A Big Adventure

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Friday, August 31, 2012

On today’s show: First, a wrap up of the Republican National Convention, and a look at who swing voters really are and what both parties are doing to win their votes in November. We’ll find out about the 1927 race to fly across the Atlantic. California winemaker Randall Grahm, the eccentric founder of Bonny Doon Vineyard talks about the world of wine. Plus, this week’s Please Explain is about that spongy, industrial foodstuff: packaged white bread!

Swing Voters

Forty percent of all American voters are Independents. They make up the largest voting bloc in the nation and have determined the outcome of every election since World War II. Linda Killian talks about the swing voters around the country—who they are and what they want from their government and elected officials. She’s the author of The Swing Vote: The Untapped Power of Independents.

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The Race to Cross the Atlantic

From April 14 to May 21, 1927—the world held its breath while 14 aviators took to the air to capture a $25,000 prize offered to the first to cross the Atlantic Ocean without stopping. Joe Jackson discusses this race. In Atlantic Fever he writes about the lives of the big-name competitors—the polar explorer Richard Byrd, the French war hero René Fonck, the millionaire Charles Levine, and the race’s eventual winner, Charles Lindbergh—and those who have been forgotten.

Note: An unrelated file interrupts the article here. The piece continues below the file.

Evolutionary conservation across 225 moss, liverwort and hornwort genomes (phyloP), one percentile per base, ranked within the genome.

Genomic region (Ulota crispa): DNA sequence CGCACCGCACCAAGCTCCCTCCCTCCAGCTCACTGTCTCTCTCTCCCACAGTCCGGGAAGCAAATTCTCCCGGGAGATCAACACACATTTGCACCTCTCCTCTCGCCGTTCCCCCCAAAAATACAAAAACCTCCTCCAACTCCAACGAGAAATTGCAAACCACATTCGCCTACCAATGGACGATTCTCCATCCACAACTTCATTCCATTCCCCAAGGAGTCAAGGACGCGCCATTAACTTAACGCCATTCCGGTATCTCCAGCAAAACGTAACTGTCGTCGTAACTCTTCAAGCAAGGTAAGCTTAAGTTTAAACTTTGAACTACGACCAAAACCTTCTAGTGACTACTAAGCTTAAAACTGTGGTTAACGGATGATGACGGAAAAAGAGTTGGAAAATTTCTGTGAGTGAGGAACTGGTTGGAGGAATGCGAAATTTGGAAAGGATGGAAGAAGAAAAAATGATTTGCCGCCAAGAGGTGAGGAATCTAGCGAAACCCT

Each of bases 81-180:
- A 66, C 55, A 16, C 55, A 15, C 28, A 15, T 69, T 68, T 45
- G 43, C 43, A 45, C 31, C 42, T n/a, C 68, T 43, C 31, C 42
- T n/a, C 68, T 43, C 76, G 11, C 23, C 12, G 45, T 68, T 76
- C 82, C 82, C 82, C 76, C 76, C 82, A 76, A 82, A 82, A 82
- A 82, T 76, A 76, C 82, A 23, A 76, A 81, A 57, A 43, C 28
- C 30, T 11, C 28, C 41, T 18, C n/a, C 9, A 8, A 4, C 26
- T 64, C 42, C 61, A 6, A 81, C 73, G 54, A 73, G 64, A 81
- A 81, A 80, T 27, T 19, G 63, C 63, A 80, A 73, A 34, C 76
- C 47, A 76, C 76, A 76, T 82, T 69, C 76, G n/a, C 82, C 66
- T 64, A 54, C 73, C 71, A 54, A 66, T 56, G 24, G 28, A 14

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Randall Grahm of Bonny Doon Vineyard

California winemaker and founder of Bonny Doon Vineyard, Randall Grahm, discusses the state of wine today. His book Been Doon So Long: A Randall Grahm Vinthology offers a glimpse into the history of the Rhône Ranger wine movement and of Bonny Doon itself.

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Please Explain: Wonder Bread

Aaron Bobrow-Strain, author of White Bread: A Social History of the Store-Bought Loaf and professor of politics at Whitman College, explains the colorful history of white bread and tells us what makes it so soft, so white, and have such a long shelf life. He’ll also discuss how the kind of bread you eat has defined social status for centuries.

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